Commentary

Emerging Brands Riding the Millennial Wave

The term “Millennial” conjures up many images. Young, unattached hipsters; over-educated but economically under-performing; mind-melding with their phones; obsessed with social media; a generation of apartment renters preferring car sharing services over ownership of homes and cars.

In fact, many stereotypical images about Millennials are outdated. Millennials are generally defined as those born between 1980 and 2000, making them roughly 18-35 today, possibly even as old as 37, depending on the definition. Moreover, the “crest of the Millennial wave” – the peak of population – is now ages 25 and 26, meaning that wave is about to crash into huge lifestyle changes. In the U.S., the women now typically get married a little before age 28; men a little before 30. The median age of a new home buyer in the U.S. is 32. The take-away: every market related to home and family is about to boom, but with a new kind of buyer – a mobile-first Millennial with a distinct set of attitudes, aspirations and marketplace preferences. An analysis of digital market intelligence data reveals that a handful of brands are riding this wave to digital growth.

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Brands Riding the Millennial Wave

  • Auto: Millennial car purchasing is on the rise, fueled by (pun intended) improved financial standing, the need for family transportation, and the desire for ride sharing to supplement (not replace) car ownership. Cargurus has benefited at the expense of more traditional brands in the auto info/listing space, connecting with Millennials by being well-optimized for mobile, and for highly-converting bottom-of-the-funnel keywords that resonate with Millennials, such as deal, cheap, used and for sale. Cargurus rode this enthusiasm to a highly-successful IPO in October.
  • Home: Even against stiff competition from Amazon, Wayfair has made significant inroads into the Millennial home. Certainly Wayfair executes well on the basics now expected from online shopping, including free shipping and excellent service. Wayfair also connects with younger, value-oriented consumers looking for smaller pieces (average Wayfair order: $258) that allow them to buy "items as they go to freshen up their home” (as CEO Niraj Shah put it). Also in transition is the home services category, with the more traditional brand Angie’s List being surpassed by (and later purchased by) faster-growing HomeAdvisor.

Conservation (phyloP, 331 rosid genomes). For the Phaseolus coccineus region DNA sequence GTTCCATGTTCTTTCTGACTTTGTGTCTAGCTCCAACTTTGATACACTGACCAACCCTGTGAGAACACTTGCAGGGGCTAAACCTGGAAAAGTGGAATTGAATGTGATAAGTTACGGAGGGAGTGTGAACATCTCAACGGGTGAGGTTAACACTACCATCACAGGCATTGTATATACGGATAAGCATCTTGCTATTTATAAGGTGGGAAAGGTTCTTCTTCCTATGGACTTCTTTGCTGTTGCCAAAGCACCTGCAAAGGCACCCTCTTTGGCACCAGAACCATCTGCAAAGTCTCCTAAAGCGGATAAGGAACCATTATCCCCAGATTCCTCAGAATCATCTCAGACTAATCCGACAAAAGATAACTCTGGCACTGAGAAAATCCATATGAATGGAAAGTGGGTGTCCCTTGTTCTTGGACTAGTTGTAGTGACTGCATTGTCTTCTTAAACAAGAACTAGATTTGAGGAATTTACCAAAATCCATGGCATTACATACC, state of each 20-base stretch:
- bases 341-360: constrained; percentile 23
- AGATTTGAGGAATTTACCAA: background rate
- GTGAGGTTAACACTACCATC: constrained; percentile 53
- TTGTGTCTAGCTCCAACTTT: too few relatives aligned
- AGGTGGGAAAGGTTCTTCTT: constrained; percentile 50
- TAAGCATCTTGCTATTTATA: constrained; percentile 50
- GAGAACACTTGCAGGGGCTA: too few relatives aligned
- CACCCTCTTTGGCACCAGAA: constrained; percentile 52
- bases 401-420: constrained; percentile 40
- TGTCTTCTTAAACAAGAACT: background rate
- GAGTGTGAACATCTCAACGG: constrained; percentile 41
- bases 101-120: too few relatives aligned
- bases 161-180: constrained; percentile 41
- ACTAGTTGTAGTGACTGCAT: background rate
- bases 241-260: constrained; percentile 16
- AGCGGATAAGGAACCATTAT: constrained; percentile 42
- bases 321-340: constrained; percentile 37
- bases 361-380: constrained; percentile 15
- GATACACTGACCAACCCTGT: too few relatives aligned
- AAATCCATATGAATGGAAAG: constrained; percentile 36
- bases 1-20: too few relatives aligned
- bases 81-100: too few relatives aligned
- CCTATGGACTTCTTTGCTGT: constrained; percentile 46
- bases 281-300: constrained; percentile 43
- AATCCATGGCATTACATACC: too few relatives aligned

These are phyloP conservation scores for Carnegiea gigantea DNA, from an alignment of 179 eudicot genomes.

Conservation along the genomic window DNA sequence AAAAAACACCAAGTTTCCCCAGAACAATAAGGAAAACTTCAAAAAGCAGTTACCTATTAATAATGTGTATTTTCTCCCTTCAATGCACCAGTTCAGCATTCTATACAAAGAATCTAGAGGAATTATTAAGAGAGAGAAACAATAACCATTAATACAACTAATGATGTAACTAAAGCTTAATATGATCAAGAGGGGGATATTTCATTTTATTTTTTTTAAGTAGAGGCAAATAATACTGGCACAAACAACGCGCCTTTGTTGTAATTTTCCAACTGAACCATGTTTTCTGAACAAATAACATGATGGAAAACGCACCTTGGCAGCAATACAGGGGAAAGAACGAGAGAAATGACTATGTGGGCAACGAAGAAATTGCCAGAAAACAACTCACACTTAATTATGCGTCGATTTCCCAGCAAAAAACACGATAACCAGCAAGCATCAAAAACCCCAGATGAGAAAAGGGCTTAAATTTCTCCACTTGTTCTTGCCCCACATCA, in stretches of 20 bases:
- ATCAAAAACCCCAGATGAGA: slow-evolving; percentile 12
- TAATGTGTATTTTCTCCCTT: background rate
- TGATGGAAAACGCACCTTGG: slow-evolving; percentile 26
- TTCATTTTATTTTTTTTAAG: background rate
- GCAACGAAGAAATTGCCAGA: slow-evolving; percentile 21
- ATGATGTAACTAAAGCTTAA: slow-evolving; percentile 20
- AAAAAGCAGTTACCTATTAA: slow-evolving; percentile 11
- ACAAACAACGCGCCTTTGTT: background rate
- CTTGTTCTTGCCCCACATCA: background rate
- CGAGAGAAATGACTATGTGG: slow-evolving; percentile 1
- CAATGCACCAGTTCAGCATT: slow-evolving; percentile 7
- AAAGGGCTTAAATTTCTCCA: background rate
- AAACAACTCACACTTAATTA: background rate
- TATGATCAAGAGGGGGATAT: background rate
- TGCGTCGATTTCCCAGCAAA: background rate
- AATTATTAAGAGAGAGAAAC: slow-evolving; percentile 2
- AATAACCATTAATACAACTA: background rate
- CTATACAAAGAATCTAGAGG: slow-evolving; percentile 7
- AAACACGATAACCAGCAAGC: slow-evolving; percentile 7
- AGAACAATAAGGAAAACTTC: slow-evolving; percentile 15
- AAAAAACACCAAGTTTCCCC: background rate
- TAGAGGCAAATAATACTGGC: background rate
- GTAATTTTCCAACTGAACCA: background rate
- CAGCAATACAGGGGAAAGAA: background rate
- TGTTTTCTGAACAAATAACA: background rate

• Pets: Traffic to Chewy.com has surpassed traffic to more established players in the pet category. Most obviously, Chewy leverages the Millennial fondness for pets and for online purchasing; they also connect emotionally via “Zappo’s-like customer service” and video content posted by employees (which comes across as authentic and charmingly unpolished).
  • Coupons: Slickdeals.net has risen while some better-known coupon-related sites have fallen. Their approach: capitalize on a lifestage-driven uptick in spending, while also hitting Millennial hot buttons around transparency, customer reviews and a more general belief in the wisdom of crowds. Only community members (not merchants) can post or rate deals.
  • Streaming video: Growth for Hulu and STARZ is outpacing some competitors by combining content that appeals to Millennials with offerings well-suited to cord-cutters.

Clearly there is a new generation of brands appealing to a new generation of consumers. The result is tremendous opportunity for brands that resonate with Millennials as they bring their digital-native approach new categories, and continue to display their openness to new brands.

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